French FM to Meet With Netanyahu in Attempt to Advance Peace Summit

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French Foreign Affairs Minister Jean-Marc Ayrault poses in his office in Paris, France, April 26, 2016.
French Foreign Affairs Minister Jean-Marc Ayrault poses in his office in Paris, France, April 26, 2016.Credit: Philippe Wojazer, Reuters

French Foreign Minister Jean-Marc Ayrault is scheduled to meet with Prime Minister Benjamin Netanyahu in Jerusalem on Sunday to discuss the French proposal for an international peace conference on the Middle East that is causing considerable tension between Jerusalem and Paris.

Netanyahu is expected to harshly criticize the plan at his meeting with Ayrault, while the visiting minister will try to persuade him not to reject it out of hand.

Three weeks ago, the French government sent invitations to more than 20 foreign ministers for a meeting on the Israeli-Palestinian issue. Neither Israeli nor Palestinian representatives were invited to the meeting, which was called for May 30.

The meeting’s purpose is to discuss the international peace conference that France wants to host in late 2016. France wants the foreign ministers to set an agenda for the conference and lay down on principles for a resumption of the Israeli-Palestinian peace process.

In recent weeks, French officials have held talks with all the countries invited to the meeting in an effort to ensure that their foreign ministers attend, with a special emphasis on the United States and Russia. Having U.S. Secretary of State John Kerry and Russian Foreign Minister Sergey Lavrov there would make the gathering far more serious and significant, whereas their absence would be a harsh blow to the French. So far, however, neither man has confirmed his attendance.

Kerry was in Paris on Monday to meet with Ayrault, and France’s peace initiative was one of the main topics of discussion. Senior Israeli officials briefed on their conversation said Kerry told Ayrault that if the foreign ministers’ meeting were postponed for a few days and the French made some changes in their proposal, Kerry would be more inclined to attend. Ayrault said he was open to making those changes but would have to get approval from French President Francois Hollande, the officials added.

On Thursday, Kerry spoke by phone with Palestinian President Mahmoud Abbas. According to the official Palestinian news agency, Abbas told Kerry that he supports the French initiative and urged Washington to support it as well.

A senior American official who spoke on the condition of anonymity refused to disclose details, saying only that Kerry has been discussing the French proposal with French officials and other relevant parties, but hasn’t yet decided whether or not to attend the foreign ministers’ meeting.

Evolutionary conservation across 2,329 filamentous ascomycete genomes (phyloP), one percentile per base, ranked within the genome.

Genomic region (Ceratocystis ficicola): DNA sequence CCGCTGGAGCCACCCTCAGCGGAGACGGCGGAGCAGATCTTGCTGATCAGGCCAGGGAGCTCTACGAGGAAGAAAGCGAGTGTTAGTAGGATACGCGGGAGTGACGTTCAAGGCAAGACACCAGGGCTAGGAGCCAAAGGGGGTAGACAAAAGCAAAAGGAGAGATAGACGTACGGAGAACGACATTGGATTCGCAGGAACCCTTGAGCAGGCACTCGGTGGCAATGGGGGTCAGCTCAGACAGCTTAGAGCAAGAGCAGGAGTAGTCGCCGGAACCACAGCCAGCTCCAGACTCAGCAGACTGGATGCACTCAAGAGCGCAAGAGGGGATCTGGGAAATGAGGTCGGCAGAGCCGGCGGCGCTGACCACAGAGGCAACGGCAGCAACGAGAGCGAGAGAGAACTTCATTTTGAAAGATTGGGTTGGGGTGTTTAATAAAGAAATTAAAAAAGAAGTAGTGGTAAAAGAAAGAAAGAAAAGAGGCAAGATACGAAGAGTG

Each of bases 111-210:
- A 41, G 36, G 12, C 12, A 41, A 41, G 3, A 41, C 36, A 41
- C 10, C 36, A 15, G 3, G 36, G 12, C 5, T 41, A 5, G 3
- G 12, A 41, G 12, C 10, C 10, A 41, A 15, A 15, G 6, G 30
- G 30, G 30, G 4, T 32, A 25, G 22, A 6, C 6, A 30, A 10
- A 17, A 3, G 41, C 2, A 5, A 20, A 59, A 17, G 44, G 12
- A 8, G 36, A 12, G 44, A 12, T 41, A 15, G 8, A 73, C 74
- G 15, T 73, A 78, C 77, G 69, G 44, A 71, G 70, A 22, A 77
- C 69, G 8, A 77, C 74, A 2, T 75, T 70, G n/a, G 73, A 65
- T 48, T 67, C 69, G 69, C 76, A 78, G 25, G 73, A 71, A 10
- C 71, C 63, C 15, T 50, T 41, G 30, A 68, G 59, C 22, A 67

Ayrault is scheduled to arrive in Israel Saturday night. He will meet with Netanyahu on Sunday morning before going to Ramallah in the afternoon to meet with Abbas. Ayrault will leave Israel Sunday evening.

Though Netanyahu has stated publicly that he rejects the French initiative, French diplomats said Ayrault wants to hear Netanyahu’s views in person.

In recent weeks, Netanyahu has spoken out vehemently against the French government and its peace initiative during meetings with other European foreign ministers. Senior officials briefed on these meetings said Netanyahu was particularly outraged by the fact that France voted for a recent Unesco resolution that cast doubt on Jewish ties to Jerusalem and the Temple Mount.

“How can they not be ashamed of themselves?” one official quoted Netanyahu as saying. “With a vote like that, they want me to come to a peace conference in Paris and believe that it will be balanced, fair and objective?”

The French claim that they voted for the resolution only in order to persuade the Palestinians to freeze their efforts to get the UN Security Council to pass a resolution against the settlements.

Over the past few days, fierce criticism of that vote has been heard in France as well, including from members of the French government. Prime Minister Manuel Valls, who will visit Israel in 10 days’ time, said on Wednesday that the UNESCO resolution was “unfortunate” and should have been avoided. Interior Minister Bernard Cazeneuve said at a meeting with leaders of the French Jewish community that France shouldn’t have voted for the resolution.

At a reception for foreign ambassadors held at the President’s Residence in honor of Israeli Independence day, Netanyahu said that contrary to what many in the international community believe, he has not backtracked on his commitment to a two-state solution. He said he is willing to meet Abbas anywhere, anytime, but Abbas keeps refusing. He also stressed that direct talks are the only way to achieve a lasting Israeli-Palestinian peace.